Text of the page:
PCI Glossary
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Payment Card Industry (PCI), Data Security Standard (DSS)
and Payment Application Data Security Standard (PA-DSS)

Glossary of Terms, Abbreviations, and Acronyms Version 1.2 October 2008
(download PCI Glossary .pdf version 70k)

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Term Definition
AAA Acronym for “authentication, authorization, and accounting.” Protocol for authenticating a user based on their verifiable identity, authorizing a user based on their user rights, and accounting for a user’s consumption of network resources.
Access Control Mechanisms that limit availability of information or information-processing resources only to authorized persons or applications.
Account Number: See Primary Account Number (PAN).
Acquirer: Also referred to as “acquiring bank” or “acquiring financial institution.” Entity that initiates and maintains relationships with merchants for the acceptance of payment cards.
Adware Type of malicious software that, when installed, forces a computer to automatically display or download advertisements.
AES Abbreviation for “Advanced Encryption Standard.” Block cipher used in symmetric key cryptography adopted by NIST in November 2001 as U.S. FIPS PUB 197 (or “FIPS 197”). See Strong Cryptography.
ANSI Acronym for “American National Standards Institute.” Private, non-profit organization that administers and coordinates the U.S. voluntary standardization and conformity assessment system.
Anti-Virus Program or software capable of detecting, removing, and protecting against various forms of malicious software (also called “malware”) including viruses, worms, Trojans or Trojan horses, spyware, adware, and rootkits.
Application Includes all purchased and custom software programs or groups of programs, including both internal and external (for example, web) applications.
Audit Log Also referred to as “audit trail.” Chronological record of system activities. Provides a trail sufficient to permit reconstruction, review, and examination of sequence of environments and activities surrounding or leading to operation, procedure, or event in a transaction from inception to final results.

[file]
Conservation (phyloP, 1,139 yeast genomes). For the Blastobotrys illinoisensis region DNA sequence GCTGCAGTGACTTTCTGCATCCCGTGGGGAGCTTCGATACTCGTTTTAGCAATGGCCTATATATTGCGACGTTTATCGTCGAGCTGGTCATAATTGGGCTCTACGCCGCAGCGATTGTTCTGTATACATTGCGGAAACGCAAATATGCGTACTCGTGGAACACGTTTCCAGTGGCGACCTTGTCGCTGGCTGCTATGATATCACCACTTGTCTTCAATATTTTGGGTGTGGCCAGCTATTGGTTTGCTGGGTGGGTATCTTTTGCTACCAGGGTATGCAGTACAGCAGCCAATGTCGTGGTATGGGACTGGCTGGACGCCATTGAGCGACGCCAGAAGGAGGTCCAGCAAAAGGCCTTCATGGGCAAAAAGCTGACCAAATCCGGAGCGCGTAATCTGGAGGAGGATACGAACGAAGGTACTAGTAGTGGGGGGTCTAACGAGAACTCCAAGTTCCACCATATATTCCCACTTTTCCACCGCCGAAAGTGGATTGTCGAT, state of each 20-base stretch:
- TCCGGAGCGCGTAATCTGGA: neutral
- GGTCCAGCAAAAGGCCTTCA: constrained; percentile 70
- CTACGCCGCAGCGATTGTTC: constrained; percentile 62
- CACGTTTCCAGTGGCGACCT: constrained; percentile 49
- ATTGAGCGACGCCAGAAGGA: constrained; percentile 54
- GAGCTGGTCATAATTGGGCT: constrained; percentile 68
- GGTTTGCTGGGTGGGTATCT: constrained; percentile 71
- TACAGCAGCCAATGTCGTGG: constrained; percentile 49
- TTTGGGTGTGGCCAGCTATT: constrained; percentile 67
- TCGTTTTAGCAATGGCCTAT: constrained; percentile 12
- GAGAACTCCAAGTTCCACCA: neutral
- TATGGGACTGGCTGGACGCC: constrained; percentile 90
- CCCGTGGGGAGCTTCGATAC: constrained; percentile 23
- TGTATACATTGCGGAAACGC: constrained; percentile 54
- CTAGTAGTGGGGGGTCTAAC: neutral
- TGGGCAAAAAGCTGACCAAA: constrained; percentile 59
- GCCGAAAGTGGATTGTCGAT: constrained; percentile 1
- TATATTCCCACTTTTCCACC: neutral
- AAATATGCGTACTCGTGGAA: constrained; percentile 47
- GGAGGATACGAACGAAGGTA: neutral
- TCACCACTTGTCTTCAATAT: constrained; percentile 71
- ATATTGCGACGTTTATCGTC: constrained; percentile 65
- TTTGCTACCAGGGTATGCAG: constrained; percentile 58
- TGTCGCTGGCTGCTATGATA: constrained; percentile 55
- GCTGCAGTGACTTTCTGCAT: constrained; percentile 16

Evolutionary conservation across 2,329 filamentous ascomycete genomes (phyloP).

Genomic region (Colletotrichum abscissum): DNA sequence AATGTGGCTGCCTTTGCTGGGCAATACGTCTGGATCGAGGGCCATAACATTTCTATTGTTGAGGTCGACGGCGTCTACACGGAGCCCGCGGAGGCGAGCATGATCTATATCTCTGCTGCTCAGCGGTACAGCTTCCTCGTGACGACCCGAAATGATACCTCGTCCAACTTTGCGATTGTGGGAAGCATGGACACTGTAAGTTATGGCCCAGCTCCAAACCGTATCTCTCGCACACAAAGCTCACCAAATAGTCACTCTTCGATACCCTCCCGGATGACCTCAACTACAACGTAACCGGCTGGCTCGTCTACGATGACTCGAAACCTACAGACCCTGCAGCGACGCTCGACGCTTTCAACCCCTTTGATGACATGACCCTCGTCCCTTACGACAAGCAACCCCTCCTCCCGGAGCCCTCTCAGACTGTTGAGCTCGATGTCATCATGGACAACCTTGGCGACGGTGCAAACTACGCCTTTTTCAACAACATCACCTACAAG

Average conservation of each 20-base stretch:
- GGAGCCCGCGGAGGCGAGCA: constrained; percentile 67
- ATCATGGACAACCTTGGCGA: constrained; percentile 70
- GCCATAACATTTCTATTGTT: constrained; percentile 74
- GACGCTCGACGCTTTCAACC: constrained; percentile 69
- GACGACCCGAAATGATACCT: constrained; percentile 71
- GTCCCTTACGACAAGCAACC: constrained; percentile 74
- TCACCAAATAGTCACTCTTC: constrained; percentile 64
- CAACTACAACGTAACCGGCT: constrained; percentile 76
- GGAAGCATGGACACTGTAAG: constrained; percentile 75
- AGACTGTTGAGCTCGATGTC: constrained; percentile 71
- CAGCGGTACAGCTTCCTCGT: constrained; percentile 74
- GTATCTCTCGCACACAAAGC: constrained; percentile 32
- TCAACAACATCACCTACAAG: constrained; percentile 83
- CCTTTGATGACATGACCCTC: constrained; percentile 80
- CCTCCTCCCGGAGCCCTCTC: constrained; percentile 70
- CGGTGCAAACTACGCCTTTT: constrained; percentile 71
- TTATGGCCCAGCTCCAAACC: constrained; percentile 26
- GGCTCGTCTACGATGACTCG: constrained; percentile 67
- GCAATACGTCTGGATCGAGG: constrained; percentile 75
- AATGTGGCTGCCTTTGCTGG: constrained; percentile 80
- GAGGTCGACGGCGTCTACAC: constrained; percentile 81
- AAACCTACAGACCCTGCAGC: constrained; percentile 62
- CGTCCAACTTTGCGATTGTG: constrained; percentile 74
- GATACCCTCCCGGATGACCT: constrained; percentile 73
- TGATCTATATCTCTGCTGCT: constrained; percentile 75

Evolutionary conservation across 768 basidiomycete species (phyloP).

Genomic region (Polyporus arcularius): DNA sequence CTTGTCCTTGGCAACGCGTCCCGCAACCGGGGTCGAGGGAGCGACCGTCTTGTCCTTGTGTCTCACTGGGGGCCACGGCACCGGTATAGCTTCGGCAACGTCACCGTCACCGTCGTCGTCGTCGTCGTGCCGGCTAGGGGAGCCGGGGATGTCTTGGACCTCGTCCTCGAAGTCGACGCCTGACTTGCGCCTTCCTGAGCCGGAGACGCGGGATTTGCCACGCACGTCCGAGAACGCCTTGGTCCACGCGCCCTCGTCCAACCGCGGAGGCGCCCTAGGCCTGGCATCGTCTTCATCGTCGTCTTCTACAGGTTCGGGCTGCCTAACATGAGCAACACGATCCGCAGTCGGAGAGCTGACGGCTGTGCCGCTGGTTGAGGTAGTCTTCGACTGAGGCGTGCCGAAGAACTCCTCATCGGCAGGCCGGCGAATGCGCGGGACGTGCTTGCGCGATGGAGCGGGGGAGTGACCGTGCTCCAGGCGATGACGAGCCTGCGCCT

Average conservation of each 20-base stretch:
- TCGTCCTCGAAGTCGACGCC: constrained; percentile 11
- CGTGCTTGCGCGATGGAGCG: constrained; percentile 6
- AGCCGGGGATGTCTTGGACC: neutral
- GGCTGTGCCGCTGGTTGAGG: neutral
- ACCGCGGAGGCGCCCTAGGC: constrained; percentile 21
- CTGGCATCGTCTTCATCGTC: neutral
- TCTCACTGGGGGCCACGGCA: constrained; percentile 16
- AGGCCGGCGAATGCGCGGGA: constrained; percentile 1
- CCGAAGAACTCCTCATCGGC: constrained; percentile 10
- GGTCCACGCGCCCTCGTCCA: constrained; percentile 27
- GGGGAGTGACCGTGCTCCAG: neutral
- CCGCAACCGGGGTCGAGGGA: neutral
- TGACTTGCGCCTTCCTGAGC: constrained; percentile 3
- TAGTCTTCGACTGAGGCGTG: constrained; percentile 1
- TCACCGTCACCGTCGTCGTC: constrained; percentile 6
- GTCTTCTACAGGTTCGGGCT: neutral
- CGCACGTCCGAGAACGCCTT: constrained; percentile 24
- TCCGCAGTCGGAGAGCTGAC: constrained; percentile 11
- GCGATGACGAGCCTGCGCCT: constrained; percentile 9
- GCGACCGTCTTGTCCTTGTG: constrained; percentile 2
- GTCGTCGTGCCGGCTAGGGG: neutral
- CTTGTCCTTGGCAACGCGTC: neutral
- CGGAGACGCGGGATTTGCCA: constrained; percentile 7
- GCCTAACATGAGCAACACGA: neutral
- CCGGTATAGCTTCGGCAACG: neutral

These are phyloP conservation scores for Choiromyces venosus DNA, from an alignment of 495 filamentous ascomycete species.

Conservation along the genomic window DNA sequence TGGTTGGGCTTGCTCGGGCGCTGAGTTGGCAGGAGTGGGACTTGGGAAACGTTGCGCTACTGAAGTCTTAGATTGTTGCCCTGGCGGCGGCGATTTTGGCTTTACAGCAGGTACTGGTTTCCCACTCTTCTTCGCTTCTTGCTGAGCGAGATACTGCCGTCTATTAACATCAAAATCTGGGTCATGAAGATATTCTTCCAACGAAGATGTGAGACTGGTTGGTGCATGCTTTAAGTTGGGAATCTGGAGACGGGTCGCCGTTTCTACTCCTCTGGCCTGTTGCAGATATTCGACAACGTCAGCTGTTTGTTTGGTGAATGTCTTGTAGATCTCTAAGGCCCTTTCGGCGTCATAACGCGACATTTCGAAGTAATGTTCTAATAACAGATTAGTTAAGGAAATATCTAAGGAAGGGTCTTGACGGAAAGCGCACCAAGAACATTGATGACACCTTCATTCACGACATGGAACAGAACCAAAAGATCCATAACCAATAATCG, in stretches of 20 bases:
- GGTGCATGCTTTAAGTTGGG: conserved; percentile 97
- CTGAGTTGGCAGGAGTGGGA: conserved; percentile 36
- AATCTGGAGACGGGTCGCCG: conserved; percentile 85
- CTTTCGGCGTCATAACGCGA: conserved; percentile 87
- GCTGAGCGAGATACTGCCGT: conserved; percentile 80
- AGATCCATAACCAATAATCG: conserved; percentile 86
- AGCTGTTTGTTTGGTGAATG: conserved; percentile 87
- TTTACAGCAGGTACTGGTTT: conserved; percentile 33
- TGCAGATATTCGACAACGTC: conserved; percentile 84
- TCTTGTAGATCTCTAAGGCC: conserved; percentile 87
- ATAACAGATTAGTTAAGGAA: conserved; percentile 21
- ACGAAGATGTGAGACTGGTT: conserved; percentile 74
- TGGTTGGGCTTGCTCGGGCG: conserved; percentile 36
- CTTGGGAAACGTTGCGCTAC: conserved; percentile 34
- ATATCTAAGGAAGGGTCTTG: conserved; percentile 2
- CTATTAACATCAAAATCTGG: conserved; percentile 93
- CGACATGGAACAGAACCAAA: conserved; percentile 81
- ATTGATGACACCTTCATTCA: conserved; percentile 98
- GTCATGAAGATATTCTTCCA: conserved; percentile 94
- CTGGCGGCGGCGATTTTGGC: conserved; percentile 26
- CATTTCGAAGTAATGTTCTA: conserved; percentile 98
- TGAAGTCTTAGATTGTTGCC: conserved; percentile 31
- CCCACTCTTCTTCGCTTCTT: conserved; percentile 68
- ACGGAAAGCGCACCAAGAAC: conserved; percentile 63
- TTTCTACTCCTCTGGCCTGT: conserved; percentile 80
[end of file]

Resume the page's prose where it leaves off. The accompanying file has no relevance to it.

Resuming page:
ASV Acronym for “Approved Scanning Vendor.” Company approved by the PCI SSC to conduct external vulnerability scanning services.
Authentication Process of verifying identity of an individual, device, or process
Authorization Granting of access or other rights to a user, program, or process. For a network, authorization defines what an individual or program can do after successful authentication.

For the purposes of a payment card transaction, it is the instance when a merchant receives approved permission for a payment card to be used for a particular transaction.

Backup Duplicate copy of data made for archiving purposes or for protecting against damage or loss.
Bluetooth Wireless protocol using short-range communications technology to facilitate transmission of data over short distance between two devices.
Cardholder Non-consumer or consumer customer to whom a payment card is issued to or any individual authorized to use the payment card.
Cardholder Data At a minimum, cardholder data contains the full PAN. Cardholder data may also appear in the form of the full PAN plus any of the following:
  • Cardholder name
  • Expiration date
  • Service Code
See Sensitive Authentication Data for additional data elements that may be transmitted or processed as part of a payment transaction.
Cardholder Data Environment Area of computer system network that possesses cardholder data or sensitive authentication data and those systems and segments that directly attach or support cardholder processing, storage, or transmission. Adequate network segmentation, which isolates systems that store, process, or transmit cardholder data from those that do not, may reduce the scope of the cardholder data environment and thus the scope of the PCI DSS assessment. A cardholder data environment is comprised of system components. See System Components.